There was also a desire to learn not only from the substance of discussion, but also from the innovative process of the ‘Gover’Science Seminar’ itself.

Other quite localized expectations concerned the specific roles of participant’s own disciplines (risk communication, policy analysis, science and technology studies and social science) and home institutions in museums, universities and scientific research establishments.

Looking outwards from the community of researchers involved, many highlighted a collection of more ambitious aims concerned with influencing wider processes of science and governance themselves.

Attention focused here on a variety of particular contexts and processes, including: tensions between the competitiveness and participation imperatives; conflicts between representative and deliberative forms of democracy; best practice in methods for the direct involvement of citizens; clarification of the roles of different modes for the communication of science and strategies to gain the attention of policy makers to public engagement.

For their part, the staff of DG Research as the organizers made clear right from the outset the nature of their own aspirations and expectations, which informed the design of the meeting.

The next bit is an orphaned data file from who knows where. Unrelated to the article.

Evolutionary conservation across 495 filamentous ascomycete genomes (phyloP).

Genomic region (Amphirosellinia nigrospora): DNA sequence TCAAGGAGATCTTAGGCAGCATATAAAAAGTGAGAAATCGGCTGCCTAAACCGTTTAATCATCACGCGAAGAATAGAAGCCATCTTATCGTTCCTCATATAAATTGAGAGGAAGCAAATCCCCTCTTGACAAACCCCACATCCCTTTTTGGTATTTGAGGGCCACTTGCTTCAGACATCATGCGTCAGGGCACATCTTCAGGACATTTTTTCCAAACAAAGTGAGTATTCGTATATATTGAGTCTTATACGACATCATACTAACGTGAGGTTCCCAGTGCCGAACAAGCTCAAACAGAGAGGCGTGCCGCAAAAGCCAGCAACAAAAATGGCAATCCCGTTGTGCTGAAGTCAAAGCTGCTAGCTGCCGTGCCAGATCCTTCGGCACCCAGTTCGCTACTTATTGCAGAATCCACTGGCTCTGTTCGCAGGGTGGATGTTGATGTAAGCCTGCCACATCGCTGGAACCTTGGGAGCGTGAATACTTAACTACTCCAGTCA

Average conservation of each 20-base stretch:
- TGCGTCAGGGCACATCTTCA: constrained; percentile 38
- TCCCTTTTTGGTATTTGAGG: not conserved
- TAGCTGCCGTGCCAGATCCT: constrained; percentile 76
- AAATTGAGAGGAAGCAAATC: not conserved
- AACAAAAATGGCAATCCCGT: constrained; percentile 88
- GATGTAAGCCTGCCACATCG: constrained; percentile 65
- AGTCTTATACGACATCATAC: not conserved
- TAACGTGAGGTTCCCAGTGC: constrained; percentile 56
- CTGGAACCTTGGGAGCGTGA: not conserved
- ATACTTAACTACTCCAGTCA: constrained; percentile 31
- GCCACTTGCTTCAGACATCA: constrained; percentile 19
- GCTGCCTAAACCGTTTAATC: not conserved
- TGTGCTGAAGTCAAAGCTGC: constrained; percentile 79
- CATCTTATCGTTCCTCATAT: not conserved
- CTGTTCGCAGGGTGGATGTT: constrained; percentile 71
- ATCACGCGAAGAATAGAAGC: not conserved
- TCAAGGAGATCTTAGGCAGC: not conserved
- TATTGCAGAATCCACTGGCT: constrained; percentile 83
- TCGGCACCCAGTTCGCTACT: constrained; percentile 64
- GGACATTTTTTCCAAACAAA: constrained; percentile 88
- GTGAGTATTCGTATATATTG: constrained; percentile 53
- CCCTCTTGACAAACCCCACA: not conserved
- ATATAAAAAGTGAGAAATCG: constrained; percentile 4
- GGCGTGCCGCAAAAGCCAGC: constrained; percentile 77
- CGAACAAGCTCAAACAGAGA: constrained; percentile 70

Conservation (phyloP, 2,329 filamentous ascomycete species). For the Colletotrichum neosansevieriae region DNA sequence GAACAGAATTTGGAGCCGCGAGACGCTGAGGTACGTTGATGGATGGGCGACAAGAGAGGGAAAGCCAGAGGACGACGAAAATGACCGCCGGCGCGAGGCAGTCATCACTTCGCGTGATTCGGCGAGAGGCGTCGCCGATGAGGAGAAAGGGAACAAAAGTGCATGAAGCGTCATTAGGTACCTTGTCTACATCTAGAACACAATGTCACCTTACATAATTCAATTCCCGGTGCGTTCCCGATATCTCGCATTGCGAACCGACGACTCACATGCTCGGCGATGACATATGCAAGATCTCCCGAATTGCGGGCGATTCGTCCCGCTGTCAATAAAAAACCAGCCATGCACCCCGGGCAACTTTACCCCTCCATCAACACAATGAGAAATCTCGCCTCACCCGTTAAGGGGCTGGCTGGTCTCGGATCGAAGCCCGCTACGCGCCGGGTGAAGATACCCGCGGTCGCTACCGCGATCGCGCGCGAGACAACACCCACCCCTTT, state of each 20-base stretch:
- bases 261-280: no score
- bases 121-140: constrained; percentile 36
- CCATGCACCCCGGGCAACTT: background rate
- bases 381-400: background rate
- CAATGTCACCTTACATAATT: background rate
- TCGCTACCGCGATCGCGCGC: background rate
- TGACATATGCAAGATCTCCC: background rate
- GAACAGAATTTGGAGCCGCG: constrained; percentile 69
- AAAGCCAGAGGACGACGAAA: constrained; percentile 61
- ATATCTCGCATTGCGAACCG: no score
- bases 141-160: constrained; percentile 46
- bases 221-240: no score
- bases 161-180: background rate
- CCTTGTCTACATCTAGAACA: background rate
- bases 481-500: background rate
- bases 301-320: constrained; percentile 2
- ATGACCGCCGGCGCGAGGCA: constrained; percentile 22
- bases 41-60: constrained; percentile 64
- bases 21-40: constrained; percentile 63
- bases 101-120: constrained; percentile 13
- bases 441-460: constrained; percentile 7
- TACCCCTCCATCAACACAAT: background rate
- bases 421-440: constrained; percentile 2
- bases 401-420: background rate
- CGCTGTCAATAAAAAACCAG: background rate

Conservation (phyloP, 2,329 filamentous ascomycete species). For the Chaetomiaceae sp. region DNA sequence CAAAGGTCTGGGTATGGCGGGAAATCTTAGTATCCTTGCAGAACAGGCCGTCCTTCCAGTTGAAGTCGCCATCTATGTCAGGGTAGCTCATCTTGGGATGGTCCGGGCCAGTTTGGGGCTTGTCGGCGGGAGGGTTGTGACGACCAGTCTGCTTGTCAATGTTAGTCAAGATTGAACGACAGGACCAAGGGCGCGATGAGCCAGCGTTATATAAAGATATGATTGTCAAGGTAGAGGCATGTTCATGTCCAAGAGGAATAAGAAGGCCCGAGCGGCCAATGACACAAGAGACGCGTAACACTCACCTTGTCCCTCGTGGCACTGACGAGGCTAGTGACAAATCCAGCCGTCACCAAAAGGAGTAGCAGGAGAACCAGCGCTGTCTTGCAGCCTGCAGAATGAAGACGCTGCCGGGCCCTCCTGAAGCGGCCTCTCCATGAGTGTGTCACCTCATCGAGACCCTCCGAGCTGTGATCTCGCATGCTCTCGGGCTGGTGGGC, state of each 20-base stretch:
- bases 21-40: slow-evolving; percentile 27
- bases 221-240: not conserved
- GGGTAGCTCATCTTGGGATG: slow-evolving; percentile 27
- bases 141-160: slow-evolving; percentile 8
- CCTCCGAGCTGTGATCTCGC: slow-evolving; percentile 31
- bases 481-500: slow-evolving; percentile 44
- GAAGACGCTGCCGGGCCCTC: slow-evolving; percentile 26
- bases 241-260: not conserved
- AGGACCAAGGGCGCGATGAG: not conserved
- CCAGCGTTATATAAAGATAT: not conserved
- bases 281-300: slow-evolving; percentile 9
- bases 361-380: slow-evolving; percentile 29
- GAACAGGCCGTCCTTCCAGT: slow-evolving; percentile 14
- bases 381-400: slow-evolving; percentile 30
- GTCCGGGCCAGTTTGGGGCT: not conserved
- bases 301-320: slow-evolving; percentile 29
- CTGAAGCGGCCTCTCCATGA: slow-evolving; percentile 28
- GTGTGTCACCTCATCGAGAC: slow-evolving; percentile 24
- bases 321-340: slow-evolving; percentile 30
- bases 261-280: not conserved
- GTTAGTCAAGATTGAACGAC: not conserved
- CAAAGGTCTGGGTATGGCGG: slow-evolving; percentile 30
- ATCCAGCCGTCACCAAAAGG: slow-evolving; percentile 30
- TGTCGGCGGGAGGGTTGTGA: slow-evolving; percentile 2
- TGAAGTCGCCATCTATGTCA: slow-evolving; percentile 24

These were to go beyond the exchange of information and experience between different projects. This was partly achieved through the circulation of background documents in advance, and partly addressed as an inevitable corollary of the formal and informal discussions.

As was made clear in advance, however, the primary aims for the organizers were to focus on cross-cutting themes that pervade and span the entire field of activities represented across the portfolio of projects taken as a whole.

More demanding still, a particular priority was attached to the transcending of purely analytic or descriptive understandings, in order to address more concrete normative implications for those engaged in policy making and governance on science and technology.

What are the particular key opportunities and challenges in learning from the array of work represented at the Seminar? Above all, there was an emphasis on the practical questions of “how to ‘make it happen?”.

As discussions unfolded at the Seminar, each of these areas of expectation were addressed in some way. However, the self-organised nature of the process meant that not all could be systematically explored to the same extent.

It is against this summary of the participant’s own diverse and ambitious expectations, as well as their own interests, that readers may exercise various judgments over the success of the Seminar itself.